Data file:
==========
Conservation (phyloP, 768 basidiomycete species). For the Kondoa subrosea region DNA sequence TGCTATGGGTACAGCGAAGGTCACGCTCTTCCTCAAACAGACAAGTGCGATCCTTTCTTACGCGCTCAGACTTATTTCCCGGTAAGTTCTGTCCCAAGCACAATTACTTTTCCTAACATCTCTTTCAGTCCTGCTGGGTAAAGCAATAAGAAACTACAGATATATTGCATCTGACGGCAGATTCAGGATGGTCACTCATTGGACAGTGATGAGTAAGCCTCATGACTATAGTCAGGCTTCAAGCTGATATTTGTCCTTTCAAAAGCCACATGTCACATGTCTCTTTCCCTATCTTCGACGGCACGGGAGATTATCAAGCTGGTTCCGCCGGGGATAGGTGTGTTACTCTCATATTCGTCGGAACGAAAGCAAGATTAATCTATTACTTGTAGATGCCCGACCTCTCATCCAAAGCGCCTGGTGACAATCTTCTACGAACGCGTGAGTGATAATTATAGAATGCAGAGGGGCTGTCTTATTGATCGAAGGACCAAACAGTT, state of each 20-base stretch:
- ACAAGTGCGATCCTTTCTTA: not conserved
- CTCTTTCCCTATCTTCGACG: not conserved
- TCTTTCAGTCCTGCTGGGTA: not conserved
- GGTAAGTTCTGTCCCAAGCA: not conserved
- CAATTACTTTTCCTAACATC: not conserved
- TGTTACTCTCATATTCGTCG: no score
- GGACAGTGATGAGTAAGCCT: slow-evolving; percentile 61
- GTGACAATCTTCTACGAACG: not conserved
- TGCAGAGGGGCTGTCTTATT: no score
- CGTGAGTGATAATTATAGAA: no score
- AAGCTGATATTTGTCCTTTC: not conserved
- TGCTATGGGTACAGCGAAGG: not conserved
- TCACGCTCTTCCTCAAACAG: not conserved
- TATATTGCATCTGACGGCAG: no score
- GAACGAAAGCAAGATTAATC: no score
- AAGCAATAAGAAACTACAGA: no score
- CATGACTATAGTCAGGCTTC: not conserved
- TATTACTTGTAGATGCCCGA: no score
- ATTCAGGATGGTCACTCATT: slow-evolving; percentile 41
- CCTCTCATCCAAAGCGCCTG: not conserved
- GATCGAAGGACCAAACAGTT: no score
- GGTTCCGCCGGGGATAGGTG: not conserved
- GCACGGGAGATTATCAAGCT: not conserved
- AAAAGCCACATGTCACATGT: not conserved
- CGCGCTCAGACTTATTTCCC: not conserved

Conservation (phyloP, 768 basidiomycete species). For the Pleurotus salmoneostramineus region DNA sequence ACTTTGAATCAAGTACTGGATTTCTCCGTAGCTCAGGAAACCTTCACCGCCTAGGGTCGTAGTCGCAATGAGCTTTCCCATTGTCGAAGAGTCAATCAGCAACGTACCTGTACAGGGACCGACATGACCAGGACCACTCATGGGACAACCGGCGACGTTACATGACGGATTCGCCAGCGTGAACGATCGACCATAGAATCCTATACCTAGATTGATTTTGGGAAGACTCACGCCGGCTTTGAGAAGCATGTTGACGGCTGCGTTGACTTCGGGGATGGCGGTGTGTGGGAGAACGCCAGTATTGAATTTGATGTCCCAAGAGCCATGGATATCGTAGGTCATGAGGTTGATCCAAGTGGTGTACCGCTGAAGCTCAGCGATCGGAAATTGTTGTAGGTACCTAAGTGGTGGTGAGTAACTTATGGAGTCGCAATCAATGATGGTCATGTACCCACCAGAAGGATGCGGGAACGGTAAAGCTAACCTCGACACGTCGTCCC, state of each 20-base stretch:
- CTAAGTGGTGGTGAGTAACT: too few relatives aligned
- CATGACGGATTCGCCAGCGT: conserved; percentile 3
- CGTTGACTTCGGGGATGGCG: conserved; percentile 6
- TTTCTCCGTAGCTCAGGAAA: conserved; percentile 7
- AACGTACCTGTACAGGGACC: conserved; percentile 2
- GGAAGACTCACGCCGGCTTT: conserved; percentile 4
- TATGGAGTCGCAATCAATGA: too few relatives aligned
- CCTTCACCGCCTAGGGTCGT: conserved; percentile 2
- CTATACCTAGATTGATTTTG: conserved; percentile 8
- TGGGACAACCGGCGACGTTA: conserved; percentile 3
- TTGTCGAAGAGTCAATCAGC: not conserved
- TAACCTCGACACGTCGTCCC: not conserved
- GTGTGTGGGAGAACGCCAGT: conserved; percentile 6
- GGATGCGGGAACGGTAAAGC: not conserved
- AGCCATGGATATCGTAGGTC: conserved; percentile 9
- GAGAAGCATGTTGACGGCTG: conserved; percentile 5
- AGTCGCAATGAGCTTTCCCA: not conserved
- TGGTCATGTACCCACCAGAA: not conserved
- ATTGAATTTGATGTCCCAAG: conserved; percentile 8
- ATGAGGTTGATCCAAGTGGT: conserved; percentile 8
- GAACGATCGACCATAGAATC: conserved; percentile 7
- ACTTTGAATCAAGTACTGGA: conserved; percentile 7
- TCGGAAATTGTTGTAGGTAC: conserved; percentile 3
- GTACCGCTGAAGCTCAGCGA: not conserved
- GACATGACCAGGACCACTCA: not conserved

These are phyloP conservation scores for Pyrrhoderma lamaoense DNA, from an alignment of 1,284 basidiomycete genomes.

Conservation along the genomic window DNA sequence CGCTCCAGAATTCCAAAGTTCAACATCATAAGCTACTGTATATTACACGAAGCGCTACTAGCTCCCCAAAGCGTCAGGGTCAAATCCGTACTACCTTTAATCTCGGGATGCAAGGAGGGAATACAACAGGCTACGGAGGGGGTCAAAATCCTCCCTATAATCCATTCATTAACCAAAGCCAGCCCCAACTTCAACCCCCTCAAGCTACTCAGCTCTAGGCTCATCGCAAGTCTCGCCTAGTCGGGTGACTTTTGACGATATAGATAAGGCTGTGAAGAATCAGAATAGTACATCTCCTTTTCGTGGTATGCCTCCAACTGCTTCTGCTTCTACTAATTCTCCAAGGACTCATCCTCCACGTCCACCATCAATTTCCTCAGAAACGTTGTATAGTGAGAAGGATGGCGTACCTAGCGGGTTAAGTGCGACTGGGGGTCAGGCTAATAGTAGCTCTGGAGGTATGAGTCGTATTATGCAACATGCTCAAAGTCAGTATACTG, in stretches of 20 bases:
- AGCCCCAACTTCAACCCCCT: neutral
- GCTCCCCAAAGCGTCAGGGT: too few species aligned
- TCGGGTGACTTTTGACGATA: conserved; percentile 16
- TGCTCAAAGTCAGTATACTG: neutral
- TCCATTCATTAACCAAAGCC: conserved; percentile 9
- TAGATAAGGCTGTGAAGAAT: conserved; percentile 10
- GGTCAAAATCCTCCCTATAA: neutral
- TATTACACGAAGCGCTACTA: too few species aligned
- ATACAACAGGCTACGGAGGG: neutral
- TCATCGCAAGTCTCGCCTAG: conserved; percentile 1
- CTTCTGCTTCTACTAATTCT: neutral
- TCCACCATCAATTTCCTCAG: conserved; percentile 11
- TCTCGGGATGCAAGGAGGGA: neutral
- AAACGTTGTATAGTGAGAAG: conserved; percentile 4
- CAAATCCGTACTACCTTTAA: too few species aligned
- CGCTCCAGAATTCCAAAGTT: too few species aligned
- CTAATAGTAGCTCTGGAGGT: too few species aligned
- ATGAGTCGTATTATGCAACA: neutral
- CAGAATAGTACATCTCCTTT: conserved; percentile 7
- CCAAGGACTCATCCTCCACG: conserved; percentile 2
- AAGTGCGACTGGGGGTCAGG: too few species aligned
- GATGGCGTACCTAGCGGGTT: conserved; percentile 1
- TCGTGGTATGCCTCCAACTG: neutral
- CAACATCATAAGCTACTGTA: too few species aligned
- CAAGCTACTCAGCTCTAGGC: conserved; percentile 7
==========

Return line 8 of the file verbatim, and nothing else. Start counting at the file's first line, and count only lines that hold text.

- GGACAGTGATGAGTAAGCCT: slow-evolving; percentile 61